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Towards a realistic climate modelling of the Mediterranean Sea over the last 50 years: method and result overview

AuthorsSomot, Samuel; Sevault, Florence; Beuvier, Jonathan; Hermann, Marine; Meyssignac, Benoit; Aznar, Roland; Jordá, Gabriel ; Josey, Simon A.; Déqué, Michel
Issue Date3-Apr-2011
CitationEGU General Assembly 2011. Geophysical Research Abstracts, 13: EGU2011-11472 (2011)
AbstractThe Mediterranean Sea is known to show high interannual variability in terms of air-sea fluxes, surface circulation and deep water formation. It also experiences decadal variability as proved by the Eastern Mediterranean Transient event (EMT) in the 90s and the recent Western Mediterranean Transition (WMT) in the 2000s. The existence of long-term trends in the deep layers has also been reported. Therefore, simulating and understanding the evolution of the Mediterranean Sea over the last decades is considered as quite a challenging task for the ocean and climate modelling community. To tackle this issue, we set up a high-resolution, physically and temporally consistent dataset for the forcing of long-term Mediterranean Sea simulations. This dataset called ARPERA covers the period 1958-2008 at a 50 km horizontal resolution. It is based on a dynamical downscaling of ECMWF atmospheric products (reanalysis and analysis) using the ARPEGE Regional Climate Model and the spectral nudging technique: model spatial scales larger than 250 km are forced to follow the reanalysis whereas the small scales (250 - 50 km) are free to develop. This dynamical technique is often called a “poor-man regional reanalysis”. We first analyse the sea wind field and air-sea fluxes of ARPERA, showing a good agreement with independent dataset and an added-value compared to state-of-the-art reanalysis (Herrmann and Somot, 2008; Aznar et al., 2010; Josey et al. 2010). Secondly, we used the ARPERA dataset to force daily a regional ocean model (NEMOMED8, 10 km, SST relaxation, no SSS relaxation) over the 1960-2008 period starting from initial conditions representative of the beginning of the 60s. In addition to the interannual air-sea fluxes, we applied interannual variability for the river runoff fluxes, the Black Sea freshwater inputs and the near-Atlantic characteristics. After a validation of the long-term stability and interannual variability of this hindcast simulation (surface circulation, sea level, SST, SSS, heat content, salt content, deep water formation, Gibraltar transports), we show that it is able to reproduce the EMT in the 90s (Beuvier et al., 2010) and the WMT in Winter 2004-05 (Herrmann et al., 2010). Next steps towards a more realistic representation of the long-term variability of the Mediterranean Sea are: - an increase of the horizontal resolution of the forcing (10 km) - a better description of the near-Atlantic influence (in particular for the sea level variability) - rivers and Black Sea data for the recent years - the use of a coupled atmosphere-land-river-ocean regional climate model instead of a forced ocean regional model - the implementation of in-situ and satellite data-assimilation - the use of an improved version of the regional ocean model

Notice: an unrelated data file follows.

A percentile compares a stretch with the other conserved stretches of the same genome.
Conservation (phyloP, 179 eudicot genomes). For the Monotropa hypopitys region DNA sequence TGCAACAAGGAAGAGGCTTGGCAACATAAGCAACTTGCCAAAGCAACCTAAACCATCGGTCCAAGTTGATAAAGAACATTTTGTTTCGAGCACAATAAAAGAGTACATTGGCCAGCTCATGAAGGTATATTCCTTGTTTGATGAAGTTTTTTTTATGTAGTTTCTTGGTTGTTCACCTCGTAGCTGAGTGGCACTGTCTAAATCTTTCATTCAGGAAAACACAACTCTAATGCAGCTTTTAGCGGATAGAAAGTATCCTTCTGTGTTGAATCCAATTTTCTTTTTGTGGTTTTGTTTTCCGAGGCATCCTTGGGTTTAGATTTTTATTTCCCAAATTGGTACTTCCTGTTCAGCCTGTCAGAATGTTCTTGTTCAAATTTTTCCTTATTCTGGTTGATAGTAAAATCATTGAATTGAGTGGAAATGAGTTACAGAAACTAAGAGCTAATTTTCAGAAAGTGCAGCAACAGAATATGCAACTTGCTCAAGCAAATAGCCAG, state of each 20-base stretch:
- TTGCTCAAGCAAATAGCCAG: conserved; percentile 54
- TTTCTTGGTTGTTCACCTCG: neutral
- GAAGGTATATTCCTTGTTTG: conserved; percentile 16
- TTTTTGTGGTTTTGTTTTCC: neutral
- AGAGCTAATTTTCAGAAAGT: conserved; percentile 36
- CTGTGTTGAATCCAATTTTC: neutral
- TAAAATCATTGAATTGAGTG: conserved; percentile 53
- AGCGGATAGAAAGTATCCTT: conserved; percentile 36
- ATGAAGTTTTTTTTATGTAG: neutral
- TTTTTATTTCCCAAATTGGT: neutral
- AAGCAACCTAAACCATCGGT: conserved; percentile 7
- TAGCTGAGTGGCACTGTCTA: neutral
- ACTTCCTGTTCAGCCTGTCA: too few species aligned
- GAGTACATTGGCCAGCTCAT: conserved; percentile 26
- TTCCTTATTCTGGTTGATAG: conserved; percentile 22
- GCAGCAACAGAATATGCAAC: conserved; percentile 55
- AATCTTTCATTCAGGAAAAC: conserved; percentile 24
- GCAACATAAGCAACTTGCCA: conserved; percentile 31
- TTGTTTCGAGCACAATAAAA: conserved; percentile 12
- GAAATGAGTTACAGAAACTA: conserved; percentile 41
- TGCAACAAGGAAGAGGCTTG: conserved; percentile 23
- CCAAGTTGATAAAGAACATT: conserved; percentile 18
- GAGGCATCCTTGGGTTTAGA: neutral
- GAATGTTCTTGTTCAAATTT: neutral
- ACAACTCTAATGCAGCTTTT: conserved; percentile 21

DescriptionPóster presentado en la General Assembly 2011 de la European Geosciences Union (EGU), celebrada del 3 al 8 de abril de 2011 en Viena (Austria)
Appears in Collections:(IMEDEA) Comunicaciones congresos
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